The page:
Over the last several years chip equipment supplier Lam Research (NASDAQ:LRCX) has benefited greatly from spending by manufacturers of memory chips. Its latest earnings results for fiscal Q3, released yesterday, showed more of the same.

The year-over-year growth rates are impressive from the top to the bottom of the income statement. Revenues grew 49% from last year to $650 million, operating income increased 72% to $189 million, and net income soared by 92% to $165 million. Despite a strong balance sheet and an enviable growth rate, Lam has a P/E around 13. It reminds me a bit of the homebuilder stocks before the housing downturn.

Business was especially strong from DRAM customers. Memory customers (meaning DRAM and NAND Flash) accounted for 78% of Lam's shipments during the quarter, with DRAM accounting for three-fourths of that amount. Shipments turn into revenue with a lag of one to five months, so expect another strong showing next quarter.

Lam has done a great job of increasing its share of its core tech market -- it claims that its market share sits around 45%. Furthermore, its share is higher at the leading-edge 65 nanometer node than it was at 90 nanometers. Lam is also expanding into adjacent markets, which should give it the opportunity to capture a greater fraction of total chip equipment spending.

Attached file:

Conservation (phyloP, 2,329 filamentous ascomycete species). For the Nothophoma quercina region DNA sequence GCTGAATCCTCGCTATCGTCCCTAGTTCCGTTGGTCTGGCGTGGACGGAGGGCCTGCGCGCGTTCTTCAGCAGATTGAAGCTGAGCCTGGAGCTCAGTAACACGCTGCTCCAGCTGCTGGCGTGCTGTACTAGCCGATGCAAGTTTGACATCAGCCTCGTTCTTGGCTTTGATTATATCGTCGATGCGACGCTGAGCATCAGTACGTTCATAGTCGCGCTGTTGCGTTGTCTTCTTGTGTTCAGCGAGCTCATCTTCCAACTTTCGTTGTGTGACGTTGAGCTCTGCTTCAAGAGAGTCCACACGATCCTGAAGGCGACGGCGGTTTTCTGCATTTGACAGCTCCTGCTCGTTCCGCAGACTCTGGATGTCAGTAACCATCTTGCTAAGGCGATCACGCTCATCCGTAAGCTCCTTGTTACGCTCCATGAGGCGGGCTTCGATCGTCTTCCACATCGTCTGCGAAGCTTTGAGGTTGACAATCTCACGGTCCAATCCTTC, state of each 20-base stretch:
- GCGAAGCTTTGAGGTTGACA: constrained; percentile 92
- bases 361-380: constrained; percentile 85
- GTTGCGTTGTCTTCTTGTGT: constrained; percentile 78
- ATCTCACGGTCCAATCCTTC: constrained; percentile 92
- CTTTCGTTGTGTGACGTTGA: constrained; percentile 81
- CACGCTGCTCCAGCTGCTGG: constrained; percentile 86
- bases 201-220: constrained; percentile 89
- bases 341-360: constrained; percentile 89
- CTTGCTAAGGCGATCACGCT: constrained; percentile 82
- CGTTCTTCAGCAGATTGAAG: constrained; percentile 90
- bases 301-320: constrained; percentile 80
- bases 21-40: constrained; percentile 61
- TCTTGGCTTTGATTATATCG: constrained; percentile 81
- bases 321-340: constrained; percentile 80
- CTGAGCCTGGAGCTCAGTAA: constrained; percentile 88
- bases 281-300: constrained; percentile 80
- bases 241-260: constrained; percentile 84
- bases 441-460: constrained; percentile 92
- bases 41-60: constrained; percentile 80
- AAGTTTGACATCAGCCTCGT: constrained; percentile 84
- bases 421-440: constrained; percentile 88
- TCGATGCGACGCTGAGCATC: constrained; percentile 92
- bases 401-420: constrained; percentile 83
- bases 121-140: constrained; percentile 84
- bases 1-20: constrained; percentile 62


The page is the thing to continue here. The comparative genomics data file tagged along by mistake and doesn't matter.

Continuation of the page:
The big question mark is, what will the memory customers do? NAND Flash prices plummeted by around 50% during the first three months of this year due to demand levels that were too weak to soak up the supply. A 50% drop is normally what NAND Flash manufacturers like SanDisk (NASDAQ:SNDK) and Samsung expect for an entire year. As a result some of the Asian manufacturers, at least, have pulled back on the reins a bit.

DRAM pricing has also been weak, which is part of the reason that Micron (NYSE:MU) lost money in its latest quarter. If demand doesn't pick up sufficiently it wouldn't be surprising to see DRAM makers close their wallets.

Despite the risks from the memory segment, I think that Lam is worth following. Memory manufacturers will certainly have to continue expanding their capacity over the next few years, even though they may be forced to take a breather at some point. If a slowdown occurs I'll definitely be checking in on Lam.

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Fool contributor Dan Bloom has no financial interest in any company mentioned in this column. He welcomes your comments.